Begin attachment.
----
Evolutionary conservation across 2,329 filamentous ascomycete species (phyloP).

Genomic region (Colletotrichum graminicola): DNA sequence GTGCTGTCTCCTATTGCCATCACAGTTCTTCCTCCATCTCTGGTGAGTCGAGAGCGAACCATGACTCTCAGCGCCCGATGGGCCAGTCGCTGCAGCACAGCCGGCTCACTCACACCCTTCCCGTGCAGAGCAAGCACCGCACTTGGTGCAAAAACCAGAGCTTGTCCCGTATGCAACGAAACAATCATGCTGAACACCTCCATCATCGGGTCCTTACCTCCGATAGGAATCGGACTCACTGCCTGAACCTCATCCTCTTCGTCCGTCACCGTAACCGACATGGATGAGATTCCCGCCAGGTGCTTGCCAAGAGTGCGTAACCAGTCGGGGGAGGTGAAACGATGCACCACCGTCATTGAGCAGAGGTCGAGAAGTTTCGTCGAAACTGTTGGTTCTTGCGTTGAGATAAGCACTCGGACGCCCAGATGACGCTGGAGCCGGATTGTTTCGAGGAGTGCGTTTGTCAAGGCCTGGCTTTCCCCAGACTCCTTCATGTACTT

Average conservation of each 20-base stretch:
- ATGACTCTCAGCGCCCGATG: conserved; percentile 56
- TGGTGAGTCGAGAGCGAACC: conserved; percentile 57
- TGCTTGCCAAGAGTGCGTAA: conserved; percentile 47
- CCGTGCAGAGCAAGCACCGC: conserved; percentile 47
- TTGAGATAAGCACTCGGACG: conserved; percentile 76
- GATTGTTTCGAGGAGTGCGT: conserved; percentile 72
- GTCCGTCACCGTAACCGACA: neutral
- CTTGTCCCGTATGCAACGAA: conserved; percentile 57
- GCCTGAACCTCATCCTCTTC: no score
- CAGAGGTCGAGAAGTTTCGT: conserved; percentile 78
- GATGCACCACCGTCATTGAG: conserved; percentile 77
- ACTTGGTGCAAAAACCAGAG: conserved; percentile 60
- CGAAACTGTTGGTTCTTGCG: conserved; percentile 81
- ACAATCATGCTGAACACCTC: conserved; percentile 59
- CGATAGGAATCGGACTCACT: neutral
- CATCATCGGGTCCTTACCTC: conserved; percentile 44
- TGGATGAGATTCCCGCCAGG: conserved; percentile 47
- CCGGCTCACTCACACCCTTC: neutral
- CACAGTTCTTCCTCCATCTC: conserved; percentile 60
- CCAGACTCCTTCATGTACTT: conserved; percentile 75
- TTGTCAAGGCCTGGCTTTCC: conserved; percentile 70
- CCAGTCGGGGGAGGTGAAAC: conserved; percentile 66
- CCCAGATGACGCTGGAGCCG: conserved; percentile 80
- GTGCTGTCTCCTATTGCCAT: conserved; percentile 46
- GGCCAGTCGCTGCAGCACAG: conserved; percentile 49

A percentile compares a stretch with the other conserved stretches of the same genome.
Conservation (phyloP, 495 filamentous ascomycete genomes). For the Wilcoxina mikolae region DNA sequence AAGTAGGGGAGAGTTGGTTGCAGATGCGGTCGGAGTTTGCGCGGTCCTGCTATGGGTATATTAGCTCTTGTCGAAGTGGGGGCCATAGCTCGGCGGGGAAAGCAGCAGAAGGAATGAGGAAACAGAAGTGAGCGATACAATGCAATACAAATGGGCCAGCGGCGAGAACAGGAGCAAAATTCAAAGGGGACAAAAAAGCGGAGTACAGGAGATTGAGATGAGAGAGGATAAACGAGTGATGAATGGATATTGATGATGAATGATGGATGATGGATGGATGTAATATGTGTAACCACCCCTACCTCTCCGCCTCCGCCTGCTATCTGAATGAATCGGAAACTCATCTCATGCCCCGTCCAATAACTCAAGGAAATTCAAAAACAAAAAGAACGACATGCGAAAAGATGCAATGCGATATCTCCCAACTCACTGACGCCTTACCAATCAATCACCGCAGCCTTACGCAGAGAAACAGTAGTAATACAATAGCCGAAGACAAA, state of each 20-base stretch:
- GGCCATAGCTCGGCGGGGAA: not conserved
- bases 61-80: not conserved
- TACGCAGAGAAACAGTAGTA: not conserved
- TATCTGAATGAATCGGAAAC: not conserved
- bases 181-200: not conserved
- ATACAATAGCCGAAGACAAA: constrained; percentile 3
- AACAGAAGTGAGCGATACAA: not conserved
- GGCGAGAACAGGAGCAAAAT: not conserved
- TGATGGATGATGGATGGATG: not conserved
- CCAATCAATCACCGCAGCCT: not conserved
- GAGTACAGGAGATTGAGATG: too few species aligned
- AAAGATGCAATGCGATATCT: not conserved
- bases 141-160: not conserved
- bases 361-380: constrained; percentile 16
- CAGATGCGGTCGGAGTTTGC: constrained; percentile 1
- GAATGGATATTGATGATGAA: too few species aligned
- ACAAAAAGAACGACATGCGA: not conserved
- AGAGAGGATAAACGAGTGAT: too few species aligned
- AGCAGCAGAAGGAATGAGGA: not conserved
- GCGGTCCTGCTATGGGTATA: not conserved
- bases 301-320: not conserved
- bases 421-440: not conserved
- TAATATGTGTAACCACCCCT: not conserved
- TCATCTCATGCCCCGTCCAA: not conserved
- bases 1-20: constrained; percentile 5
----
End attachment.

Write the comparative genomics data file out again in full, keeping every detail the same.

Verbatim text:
Evolutionary conservation across 2,329 filamentous ascomycete species (phyloP).

Genomic region (Colletotrichum graminicola): DNA sequence GTGCTGTCTCCTATTGCCATCACAGTTCTTCCTCCATCTCTGGTGAGTCGAGAGCGAACCATGACTCTCAGCGCCCGATGGGCCAGTCGCTGCAGCACAGCCGGCTCACTCACACCCTTCCCGTGCAGAGCAAGCACCGCACTTGGTGCAAAAACCAGAGCTTGTCCCGTATGCAACGAAACAATCATGCTGAACACCTCCATCATCGGGTCCTTACCTCCGATAGGAATCGGACTCACTGCCTGAACCTCATCCTCTTCGTCCGTCACCGTAACCGACATGGATGAGATTCCCGCCAGGTGCTTGCCAAGAGTGCGTAACCAGTCGGGGGAGGTGAAACGATGCACCACCGTCATTGAGCAGAGGTCGAGAAGTTTCGTCGAAACTGTTGGTTCTTGCGTTGAGATAAGCACTCGGACGCCCAGATGACGCTGGAGCCGGATTGTTTCGAGGAGTGCGTTTGTCAAGGCCTGGCTTTCCCCAGACTCCTTCATGTACTT

Average conservation of each 20-base stretch:
- ATGACTCTCAGCGCCCGATG: conserved; percentile 56
- TGGTGAGTCGAGAGCGAACC: conserved; percentile 57
- TGCTTGCCAAGAGTGCGTAA: conserved; percentile 47
- CCGTGCAGAGCAAGCACCGC: conserved; percentile 47
- TTGAGATAAGCACTCGGACG: conserved; percentile 76
- GATTGTTTCGAGGAGTGCGT: conserved; percentile 72
- GTCCGTCACCGTAACCGACA: neutral
- CTTGTCCCGTATGCAACGAA: conserved; percentile 57
- GCCTGAACCTCATCCTCTTC: no score
- CAGAGGTCGAGAAGTTTCGT: conserved; percentile 78
- GATGCACCACCGTCATTGAG: conserved; percentile 77
- ACTTGGTGCAAAAACCAGAG: conserved; percentile 60
- CGAAACTGTTGGTTCTTGCG: conserved; percentile 81
- ACAATCATGCTGAACACCTC: conserved; percentile 59
- CGATAGGAATCGGACTCACT: neutral
- CATCATCGGGTCCTTACCTC: conserved; percentile 44
- TGGATGAGATTCCCGCCAGG: conserved; percentile 47
- CCGGCTCACTCACACCCTTC: neutral
- CACAGTTCTTCCTCCATCTC: conserved; percentile 60
- CCAGACTCCTTCATGTACTT: conserved; percentile 75
- TTGTCAAGGCCTGGCTTTCC: conserved; percentile 70
- CCAGTCGGGGGAGGTGAAAC: conserved; percentile 66
- CCCAGATGACGCTGGAGCCG: conserved; percentile 80
- GTGCTGTCTCCTATTGCCAT: conserved; percentile 46
- GGCCAGTCGCTGCAGCACAG: conserved; percentile 49

A percentile compares a stretch with the other conserved stretches of the same genome.
Conservation (phyloP, 495 filamentous ascomycete genomes). For the Wilcoxina mikolae region DNA sequence AAGTAGGGGAGAGTTGGTTGCAGATGCGGTCGGAGTTTGCGCGGTCCTGCTATGGGTATATTAGCTCTTGTCGAAGTGGGGGCCATAGCTCGGCGGGGAAAGCAGCAGAAGGAATGAGGAAACAGAAGTGAGCGATACAATGCAATACAAATGGGCCAGCGGCGAGAACAGGAGCAAAATTCAAAGGGGACAAAAAAGCGGAGTACAGGAGATTGAGATGAGAGAGGATAAACGAGTGATGAATGGATATTGATGATGAATGATGGATGATGGATGGATGTAATATGTGTAACCACCCCTACCTCTCCGCCTCCGCCTGCTATCTGAATGAATCGGAAACTCATCTCATGCCCCGTCCAATAACTCAAGGAAATTCAAAAACAAAAAGAACGACATGCGAAAAGATGCAATGCGATATCTCCCAACTCACTGACGCCTTACCAATCAATCACCGCAGCCTTACGCAGAGAAACAGTAGTAATACAATAGCCGAAGACAAA, state of each 20-base stretch:
- GGCCATAGCTCGGCGGGGAA: not conserved
- bases 61-80: not conserved
- TACGCAGAGAAACAGTAGTA: not conserved
- TATCTGAATGAATCGGAAAC: not conserved
- bases 181-200: not conserved
- ATACAATAGCCGAAGACAAA: constrained; percentile 3
- AACAGAAGTGAGCGATACAA: not conserved
- GGCGAGAACAGGAGCAAAAT: not conserved
- TGATGGATGATGGATGGATG: not conserved
- CCAATCAATCACCGCAGCCT: not conserved
- GAGTACAGGAGATTGAGATG: too few species aligned
- AAAGATGCAATGCGATATCT: not conserved
- bases 141-160: not conserved
- bases 361-380: constrained; percentile 16
- CAGATGCGGTCGGAGTTTGC: constrained; percentile 1
- GAATGGATATTGATGATGAA: too few species aligned
- ACAAAAAGAACGACATGCGA: not conserved
- AGAGAGGATAAACGAGTGAT: too few species aligned
- AGCAGCAGAAGGAATGAGGA: not conserved
- GCGGTCCTGCTATGGGTATA: not conserved
- bases 301-320: not conserved
- bases 421-440: not conserved
- TAATATGTGTAACCACCCCT: not conserved
- TCATCTCATGCCCCGTCCAA: not conserved
- bases 1-20: constrained; percentile 5